Time To Pull Out Of Afghanistan

Nine years into a war that seems to be without end, it's time to declare victory and go home.

Today, The New York Times reports that the United States has begin to withdraw from an Afghan valley that, only six months ago, it was describing as crucial to victory:

KABUL, Afghanistan — After years of fighting for control of a prominent valley in the rugged mountains of eastern Afghanistan, the United States military has begun to pull back most of its forces from ground it once insisted was central to the campaign against the Taliban and Al Qaeda.

The withdrawal from the Pech Valley, a remote region in Kunar Province, formally began on Feb. 15. The military projects that it will last about two months, part of a shift of Western forces to the province’s more populated areas. Afghan units will remain in the valley, a test of their military readiness.

While American officials say the withdrawal matches the latest counterinsurgency doctrine’s emphasis on protecting Afghan civilians, Afghan officials worry that the shift of troops amounts to an abandonment of territory where multiple insurgent groups are well established, an area that Afghans fear they may not be ready to defend on their own.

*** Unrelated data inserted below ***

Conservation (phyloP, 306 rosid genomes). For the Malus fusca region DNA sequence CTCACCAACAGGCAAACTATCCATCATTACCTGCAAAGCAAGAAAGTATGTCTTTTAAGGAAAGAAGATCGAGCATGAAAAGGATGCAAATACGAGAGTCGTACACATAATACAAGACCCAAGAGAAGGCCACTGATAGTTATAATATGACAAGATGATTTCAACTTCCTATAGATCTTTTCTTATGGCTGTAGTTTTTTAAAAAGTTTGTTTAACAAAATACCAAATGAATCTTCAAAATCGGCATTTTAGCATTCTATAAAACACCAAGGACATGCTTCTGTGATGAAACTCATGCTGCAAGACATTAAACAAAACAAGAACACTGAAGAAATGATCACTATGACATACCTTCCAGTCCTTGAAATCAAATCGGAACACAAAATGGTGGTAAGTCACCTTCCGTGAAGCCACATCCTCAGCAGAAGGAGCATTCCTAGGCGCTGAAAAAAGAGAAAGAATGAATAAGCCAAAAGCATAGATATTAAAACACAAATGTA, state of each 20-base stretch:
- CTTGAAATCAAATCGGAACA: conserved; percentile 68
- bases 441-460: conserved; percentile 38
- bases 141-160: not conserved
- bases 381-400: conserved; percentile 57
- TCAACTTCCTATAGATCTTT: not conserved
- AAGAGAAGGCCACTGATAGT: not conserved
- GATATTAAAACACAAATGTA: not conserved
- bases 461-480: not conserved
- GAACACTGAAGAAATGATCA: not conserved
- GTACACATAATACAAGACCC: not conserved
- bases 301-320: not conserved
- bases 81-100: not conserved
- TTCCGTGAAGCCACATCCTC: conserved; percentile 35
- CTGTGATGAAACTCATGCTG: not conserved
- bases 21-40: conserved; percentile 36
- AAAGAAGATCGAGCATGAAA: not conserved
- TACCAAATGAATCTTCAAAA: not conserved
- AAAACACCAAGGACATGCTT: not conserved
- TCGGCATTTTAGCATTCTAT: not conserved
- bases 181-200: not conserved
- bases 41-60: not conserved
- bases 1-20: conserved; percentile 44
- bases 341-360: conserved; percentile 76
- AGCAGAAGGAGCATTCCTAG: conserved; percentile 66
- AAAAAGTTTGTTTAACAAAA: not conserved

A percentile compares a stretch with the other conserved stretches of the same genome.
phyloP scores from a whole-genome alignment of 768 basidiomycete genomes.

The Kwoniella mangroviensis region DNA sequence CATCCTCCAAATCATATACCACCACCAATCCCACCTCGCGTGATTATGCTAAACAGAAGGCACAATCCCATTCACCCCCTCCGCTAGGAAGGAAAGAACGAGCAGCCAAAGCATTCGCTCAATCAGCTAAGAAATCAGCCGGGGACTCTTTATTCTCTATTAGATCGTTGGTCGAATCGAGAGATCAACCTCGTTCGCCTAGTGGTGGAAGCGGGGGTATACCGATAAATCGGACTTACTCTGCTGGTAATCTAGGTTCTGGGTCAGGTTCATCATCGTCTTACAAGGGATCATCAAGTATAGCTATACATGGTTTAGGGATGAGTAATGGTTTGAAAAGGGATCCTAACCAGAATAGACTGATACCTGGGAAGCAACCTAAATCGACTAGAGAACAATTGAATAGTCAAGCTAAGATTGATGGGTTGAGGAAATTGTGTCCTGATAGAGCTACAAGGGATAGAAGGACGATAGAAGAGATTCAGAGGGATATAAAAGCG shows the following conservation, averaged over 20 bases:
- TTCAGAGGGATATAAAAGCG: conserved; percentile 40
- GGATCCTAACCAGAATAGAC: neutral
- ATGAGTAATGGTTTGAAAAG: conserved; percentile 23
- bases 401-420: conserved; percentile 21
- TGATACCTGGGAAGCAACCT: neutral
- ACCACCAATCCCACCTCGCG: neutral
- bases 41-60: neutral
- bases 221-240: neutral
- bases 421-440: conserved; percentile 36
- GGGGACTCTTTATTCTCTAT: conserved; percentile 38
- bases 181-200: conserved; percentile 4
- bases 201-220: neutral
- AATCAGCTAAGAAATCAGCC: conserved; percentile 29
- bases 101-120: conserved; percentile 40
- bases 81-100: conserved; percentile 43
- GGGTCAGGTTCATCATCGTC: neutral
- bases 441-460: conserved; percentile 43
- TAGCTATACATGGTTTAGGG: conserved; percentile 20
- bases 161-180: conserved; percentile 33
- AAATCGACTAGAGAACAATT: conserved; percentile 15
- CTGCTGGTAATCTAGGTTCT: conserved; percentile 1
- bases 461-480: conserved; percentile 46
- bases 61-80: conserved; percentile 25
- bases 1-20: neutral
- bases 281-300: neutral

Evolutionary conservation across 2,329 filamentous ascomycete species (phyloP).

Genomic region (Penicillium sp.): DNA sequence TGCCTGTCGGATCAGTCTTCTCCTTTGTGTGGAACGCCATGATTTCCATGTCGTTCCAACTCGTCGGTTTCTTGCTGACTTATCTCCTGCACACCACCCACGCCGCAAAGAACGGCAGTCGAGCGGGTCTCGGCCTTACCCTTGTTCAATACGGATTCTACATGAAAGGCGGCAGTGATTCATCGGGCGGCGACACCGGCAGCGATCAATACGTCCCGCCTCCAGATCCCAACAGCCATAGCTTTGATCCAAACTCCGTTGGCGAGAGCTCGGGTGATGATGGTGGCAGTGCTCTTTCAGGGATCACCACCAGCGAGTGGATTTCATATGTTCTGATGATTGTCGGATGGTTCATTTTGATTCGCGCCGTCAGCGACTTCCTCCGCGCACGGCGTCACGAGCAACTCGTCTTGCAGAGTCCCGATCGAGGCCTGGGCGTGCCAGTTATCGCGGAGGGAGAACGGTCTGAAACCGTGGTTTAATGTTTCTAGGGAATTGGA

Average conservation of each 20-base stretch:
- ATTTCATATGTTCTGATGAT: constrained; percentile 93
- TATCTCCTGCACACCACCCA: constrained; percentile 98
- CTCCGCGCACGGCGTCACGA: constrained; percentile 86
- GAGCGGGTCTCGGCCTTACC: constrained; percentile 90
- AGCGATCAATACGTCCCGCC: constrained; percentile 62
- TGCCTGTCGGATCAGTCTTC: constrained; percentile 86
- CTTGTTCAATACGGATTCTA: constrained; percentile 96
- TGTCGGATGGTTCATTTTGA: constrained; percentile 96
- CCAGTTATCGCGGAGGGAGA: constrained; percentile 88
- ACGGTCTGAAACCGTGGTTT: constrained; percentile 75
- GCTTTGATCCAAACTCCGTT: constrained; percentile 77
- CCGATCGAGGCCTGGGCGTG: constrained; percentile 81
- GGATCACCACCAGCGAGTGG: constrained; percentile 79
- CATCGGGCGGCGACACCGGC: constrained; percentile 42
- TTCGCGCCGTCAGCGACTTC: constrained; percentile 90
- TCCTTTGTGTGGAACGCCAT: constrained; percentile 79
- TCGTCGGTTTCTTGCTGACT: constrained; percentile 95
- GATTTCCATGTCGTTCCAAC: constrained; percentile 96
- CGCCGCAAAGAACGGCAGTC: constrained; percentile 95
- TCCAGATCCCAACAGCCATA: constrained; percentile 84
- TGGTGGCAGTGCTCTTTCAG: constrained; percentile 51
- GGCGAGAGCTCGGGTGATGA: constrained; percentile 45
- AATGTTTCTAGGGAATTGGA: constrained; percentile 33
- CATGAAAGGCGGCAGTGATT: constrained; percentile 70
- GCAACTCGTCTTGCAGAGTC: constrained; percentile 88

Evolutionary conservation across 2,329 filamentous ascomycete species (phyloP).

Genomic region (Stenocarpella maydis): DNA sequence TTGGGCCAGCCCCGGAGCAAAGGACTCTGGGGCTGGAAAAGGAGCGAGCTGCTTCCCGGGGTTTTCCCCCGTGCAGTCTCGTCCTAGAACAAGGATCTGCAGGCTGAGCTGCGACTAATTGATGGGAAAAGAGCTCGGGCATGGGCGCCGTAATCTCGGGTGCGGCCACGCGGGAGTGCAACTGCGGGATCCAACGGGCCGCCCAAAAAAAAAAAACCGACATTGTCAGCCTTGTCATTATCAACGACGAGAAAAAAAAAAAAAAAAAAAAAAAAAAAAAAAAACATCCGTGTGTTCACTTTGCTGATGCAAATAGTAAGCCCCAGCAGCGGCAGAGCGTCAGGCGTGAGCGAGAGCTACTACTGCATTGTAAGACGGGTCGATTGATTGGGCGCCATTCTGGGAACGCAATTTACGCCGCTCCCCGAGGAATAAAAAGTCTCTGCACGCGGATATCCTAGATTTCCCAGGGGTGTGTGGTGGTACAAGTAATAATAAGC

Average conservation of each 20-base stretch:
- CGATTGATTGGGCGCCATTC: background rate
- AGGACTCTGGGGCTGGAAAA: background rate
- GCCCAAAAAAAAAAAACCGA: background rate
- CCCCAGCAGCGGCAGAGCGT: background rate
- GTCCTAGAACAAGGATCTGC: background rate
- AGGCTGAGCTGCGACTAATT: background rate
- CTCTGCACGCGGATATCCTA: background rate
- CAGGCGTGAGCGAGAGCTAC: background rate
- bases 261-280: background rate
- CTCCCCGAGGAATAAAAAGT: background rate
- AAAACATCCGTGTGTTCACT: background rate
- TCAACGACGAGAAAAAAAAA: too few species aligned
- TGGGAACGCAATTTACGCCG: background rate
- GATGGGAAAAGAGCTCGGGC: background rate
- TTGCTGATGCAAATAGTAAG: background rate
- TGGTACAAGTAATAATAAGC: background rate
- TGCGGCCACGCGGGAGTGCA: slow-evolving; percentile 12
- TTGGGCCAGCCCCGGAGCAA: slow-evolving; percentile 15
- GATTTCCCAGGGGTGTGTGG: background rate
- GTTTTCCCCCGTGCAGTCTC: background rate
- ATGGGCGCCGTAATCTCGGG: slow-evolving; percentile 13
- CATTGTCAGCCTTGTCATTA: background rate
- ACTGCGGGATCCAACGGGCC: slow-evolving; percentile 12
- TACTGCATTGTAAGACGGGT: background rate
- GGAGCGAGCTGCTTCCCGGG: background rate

And it is an emotional issue for American troops, who fear that their service and sacrifices could be squandered. At least 103 American soldiers have died in or near the valley’s maze of steep gullies and soaring peaks, according to a count by The New York Times, and many times more have been wounded, often severely.

Military officials say they are sensitive to those perceptions. “People say, ‘You are coming out of the Pech’; I prefer to look at it as realigning to provide better security for the Afghan people,” said Maj. Gen. John F. Campbell, the commander for eastern Afghanistan. “I don’t want the impression we’re abandoning the Pech.”